Avoid Aggressive Medicaid Estate Recovery

Avon Lake estate planning attorney

Medicaid Estate Recovery Doesn't Have To Be Your Problem

The federal government requires states to have Medicaid estate recovery programs to recoup costs of providing medical care for poor residents, but leaves the particulars up to states. The Dayton Daily News has reported that Ohio is among the most aggressive states in seeking estate recovery, and is in the minority of states that puts liens on Medicaid recipients’ properties.

Policy debate

Estate recovery is carried out through collections by the Ohio Attorney General’s office, but the policy is set by Ohio Medicaid at the direction of the governor’s office.

Ohio law gives the Ohio Department of Medicaid leeway in developing program rules, which have to be reviewed every five years. The agency is currently accepting public comment on program rules.

The goal of the state’s administration is to balance the requirements of the law and make sure it is applied fairly, said Dan Tierney, press secretary for Gov. Mike DeWine.

“It’s obviously a sensitive issue,” said Tierney, adding the state is sensitive to people involved who receive services through Medicaid.

“The public policy that’s been directed is that these have been taxpayer funds expended, and in order to try and keep the program as lean and cost-effective and make sure these services are available for other families who need them and would need those resources to fund that care, certainly that’s the other side of this,” Tierney said. “That has to balance.”

There needs to be a way to reimburse the program, Davis said, but that needs to be coupled with consideration for families and individuals who have worked their lives for their things, such as their homes.

Estate recovery

Medicaid provides health coverage to millions of Americans, including eligible low-income adults, children, pregnant women, elderly adults and people with disabilities.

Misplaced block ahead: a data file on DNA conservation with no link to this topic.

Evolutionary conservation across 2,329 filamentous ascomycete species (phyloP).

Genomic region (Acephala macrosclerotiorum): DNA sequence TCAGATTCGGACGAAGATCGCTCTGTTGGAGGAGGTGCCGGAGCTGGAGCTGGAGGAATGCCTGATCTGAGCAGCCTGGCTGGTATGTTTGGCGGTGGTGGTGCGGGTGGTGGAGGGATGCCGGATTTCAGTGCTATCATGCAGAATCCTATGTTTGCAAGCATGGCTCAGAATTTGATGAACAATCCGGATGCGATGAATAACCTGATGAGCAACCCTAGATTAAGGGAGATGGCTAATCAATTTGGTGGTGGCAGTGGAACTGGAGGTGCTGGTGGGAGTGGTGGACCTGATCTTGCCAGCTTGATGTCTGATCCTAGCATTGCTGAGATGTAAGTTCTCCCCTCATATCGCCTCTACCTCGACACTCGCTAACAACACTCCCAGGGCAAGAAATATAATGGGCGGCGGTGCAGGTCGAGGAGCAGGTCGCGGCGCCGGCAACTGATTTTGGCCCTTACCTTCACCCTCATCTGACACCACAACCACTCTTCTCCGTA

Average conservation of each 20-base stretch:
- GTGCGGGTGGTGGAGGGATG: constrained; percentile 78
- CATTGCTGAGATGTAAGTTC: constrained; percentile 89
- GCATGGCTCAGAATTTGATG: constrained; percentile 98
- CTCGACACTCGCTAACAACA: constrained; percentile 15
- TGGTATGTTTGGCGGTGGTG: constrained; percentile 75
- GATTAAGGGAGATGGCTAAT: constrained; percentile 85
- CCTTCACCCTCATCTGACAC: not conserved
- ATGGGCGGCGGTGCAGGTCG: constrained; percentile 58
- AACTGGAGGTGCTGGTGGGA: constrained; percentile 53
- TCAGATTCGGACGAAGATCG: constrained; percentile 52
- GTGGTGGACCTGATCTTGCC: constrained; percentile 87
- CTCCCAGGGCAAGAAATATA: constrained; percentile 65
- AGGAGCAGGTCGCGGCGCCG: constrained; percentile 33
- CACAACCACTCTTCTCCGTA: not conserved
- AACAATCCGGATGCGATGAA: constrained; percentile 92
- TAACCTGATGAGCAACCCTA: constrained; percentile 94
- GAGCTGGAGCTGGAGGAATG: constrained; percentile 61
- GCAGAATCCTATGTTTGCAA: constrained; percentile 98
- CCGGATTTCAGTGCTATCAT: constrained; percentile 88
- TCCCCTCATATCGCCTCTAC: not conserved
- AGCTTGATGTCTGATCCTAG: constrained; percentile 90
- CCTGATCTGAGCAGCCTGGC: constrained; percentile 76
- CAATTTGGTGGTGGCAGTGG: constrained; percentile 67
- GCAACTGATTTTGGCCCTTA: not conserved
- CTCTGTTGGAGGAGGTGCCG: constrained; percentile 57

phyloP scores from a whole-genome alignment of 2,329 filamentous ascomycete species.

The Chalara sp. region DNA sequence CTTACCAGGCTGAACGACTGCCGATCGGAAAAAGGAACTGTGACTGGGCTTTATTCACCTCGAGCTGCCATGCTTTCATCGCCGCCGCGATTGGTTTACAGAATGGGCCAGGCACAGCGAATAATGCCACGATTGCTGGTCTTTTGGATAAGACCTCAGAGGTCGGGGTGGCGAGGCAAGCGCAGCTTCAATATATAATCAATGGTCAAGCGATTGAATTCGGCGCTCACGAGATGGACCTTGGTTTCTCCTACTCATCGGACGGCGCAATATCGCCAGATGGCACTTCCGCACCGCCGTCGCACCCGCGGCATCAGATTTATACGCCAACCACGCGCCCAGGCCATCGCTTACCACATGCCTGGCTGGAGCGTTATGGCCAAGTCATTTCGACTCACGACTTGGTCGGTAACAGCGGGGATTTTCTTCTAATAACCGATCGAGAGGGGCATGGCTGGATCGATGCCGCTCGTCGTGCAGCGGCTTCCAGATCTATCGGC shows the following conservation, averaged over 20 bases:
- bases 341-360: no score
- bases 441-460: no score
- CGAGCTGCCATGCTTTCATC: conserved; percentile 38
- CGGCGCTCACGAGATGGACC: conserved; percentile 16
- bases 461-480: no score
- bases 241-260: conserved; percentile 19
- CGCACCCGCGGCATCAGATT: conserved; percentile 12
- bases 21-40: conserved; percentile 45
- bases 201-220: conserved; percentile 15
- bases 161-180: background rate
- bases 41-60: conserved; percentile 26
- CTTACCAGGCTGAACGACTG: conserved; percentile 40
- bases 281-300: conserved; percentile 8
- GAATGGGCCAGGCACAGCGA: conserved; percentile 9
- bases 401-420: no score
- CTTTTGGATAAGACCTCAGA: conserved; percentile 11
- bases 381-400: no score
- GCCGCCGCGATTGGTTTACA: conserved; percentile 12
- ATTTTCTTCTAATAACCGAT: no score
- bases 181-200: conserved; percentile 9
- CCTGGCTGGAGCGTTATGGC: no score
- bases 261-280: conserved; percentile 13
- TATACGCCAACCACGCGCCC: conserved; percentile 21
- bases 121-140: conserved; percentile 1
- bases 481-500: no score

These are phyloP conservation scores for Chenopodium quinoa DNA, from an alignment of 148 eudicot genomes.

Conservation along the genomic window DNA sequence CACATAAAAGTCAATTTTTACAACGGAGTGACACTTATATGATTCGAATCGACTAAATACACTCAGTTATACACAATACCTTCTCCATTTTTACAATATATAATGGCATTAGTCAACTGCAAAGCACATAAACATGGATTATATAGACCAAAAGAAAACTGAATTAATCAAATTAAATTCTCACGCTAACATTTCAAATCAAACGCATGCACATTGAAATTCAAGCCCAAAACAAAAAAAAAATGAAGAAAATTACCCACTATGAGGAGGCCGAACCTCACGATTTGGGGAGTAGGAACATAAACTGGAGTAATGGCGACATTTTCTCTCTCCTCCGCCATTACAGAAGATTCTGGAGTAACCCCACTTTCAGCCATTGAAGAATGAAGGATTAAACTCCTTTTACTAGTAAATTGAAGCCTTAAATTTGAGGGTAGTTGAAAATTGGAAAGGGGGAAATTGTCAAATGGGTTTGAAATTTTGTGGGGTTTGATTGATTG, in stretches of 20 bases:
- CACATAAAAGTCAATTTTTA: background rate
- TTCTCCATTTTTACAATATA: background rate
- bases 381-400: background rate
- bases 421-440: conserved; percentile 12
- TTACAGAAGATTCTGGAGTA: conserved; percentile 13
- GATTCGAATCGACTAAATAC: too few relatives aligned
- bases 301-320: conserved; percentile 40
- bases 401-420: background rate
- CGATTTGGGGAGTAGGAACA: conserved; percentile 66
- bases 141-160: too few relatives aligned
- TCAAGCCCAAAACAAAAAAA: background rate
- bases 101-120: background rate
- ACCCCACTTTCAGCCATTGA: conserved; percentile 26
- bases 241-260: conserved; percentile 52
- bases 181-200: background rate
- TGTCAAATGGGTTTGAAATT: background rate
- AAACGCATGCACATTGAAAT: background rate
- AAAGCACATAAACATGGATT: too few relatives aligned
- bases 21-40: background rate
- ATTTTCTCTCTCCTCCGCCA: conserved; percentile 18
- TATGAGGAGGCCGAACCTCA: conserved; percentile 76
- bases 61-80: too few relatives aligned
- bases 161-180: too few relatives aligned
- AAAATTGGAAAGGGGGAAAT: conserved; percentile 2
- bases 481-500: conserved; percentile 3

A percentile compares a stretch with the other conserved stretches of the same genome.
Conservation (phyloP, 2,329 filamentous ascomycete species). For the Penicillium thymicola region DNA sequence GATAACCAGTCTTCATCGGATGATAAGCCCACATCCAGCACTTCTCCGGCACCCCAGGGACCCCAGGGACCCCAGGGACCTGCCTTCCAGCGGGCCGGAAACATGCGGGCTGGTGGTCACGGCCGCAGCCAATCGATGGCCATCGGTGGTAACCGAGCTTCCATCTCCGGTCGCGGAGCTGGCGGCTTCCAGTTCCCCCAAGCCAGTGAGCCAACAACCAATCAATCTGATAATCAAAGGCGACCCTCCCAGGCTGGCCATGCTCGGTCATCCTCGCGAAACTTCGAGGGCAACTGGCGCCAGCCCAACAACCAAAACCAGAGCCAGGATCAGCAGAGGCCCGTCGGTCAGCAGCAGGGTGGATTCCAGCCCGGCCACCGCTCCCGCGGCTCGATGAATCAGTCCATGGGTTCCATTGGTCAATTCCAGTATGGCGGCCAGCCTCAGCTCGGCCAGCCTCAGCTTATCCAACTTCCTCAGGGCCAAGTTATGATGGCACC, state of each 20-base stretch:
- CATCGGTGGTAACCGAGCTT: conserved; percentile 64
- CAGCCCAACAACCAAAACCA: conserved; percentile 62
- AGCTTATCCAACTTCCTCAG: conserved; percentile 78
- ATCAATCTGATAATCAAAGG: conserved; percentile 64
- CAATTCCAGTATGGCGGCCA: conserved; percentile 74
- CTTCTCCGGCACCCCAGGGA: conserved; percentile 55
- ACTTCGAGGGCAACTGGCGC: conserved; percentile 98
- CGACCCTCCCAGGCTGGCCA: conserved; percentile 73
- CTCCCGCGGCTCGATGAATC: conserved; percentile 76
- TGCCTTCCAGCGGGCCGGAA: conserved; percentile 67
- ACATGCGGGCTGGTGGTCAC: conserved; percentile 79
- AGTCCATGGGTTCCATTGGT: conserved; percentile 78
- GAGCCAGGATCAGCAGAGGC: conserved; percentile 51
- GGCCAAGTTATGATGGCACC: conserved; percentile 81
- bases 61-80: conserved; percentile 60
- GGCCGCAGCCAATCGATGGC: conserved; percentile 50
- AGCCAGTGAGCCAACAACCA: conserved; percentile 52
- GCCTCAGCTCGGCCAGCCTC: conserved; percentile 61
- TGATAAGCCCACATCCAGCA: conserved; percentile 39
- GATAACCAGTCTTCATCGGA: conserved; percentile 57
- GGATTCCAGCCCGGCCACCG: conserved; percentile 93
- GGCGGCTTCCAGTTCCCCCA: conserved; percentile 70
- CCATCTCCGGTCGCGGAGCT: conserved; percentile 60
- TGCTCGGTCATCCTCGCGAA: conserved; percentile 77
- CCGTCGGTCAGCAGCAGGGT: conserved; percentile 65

Estate recovery started in 1995, and seeks to obtain repayment of the cost of benefits once a Medicaid recipient dies.  Records show, action is taken involving those who were either permanently institutionalized or 55 years or older.

Some states don’t collect unpaid Medicaid expenses from smaller estates. Estates valued under $25,000 are not subject to recovery in Georgia or Massachusetts while Texas sets the minimum for collections at $10,000, records show.

Ohio is one of the few states that “does not perform a cost-effectiveness test or place any predetermined dollar thresholds or real property value,” according to the 2021 study by the Medicaid and CHIP Payment and Access Commission, a group that advises Congress.

Because of Ohio’s policies, the state collects more from its residents in Medicaid recovery than even much larger states. The national MACPAC study found Ohio’s Medicaid estate recovery program ranked second in the nation behind New York in collections four years ago, bringing in more than $55 million.

Ohio is also among about 18 states that pursue recovery for non-Long-Term Service and Support benefits, according to a federal study. Those benefits include debts from doctor visits, hospital stays, scans and other medical tests, among others, according to the agency.

After a Medicaid recipient dies, the state must attempt to recoup from his or her estate whatever benefits it paid for the recipient's care. This is called "estate recovery." For most Medicaid recipients, their house is the only asset available, but there are steps you can take to protect your home.

Joseph L. Motta., LPA Estate planning attorney in Avon Lake, Ohio can help you if you are worried about an estate recovery. We can help minimize the effects to your estate. Some options may include a "life estate" or an irrevocable trust. Contact us today to discuss your specific situation.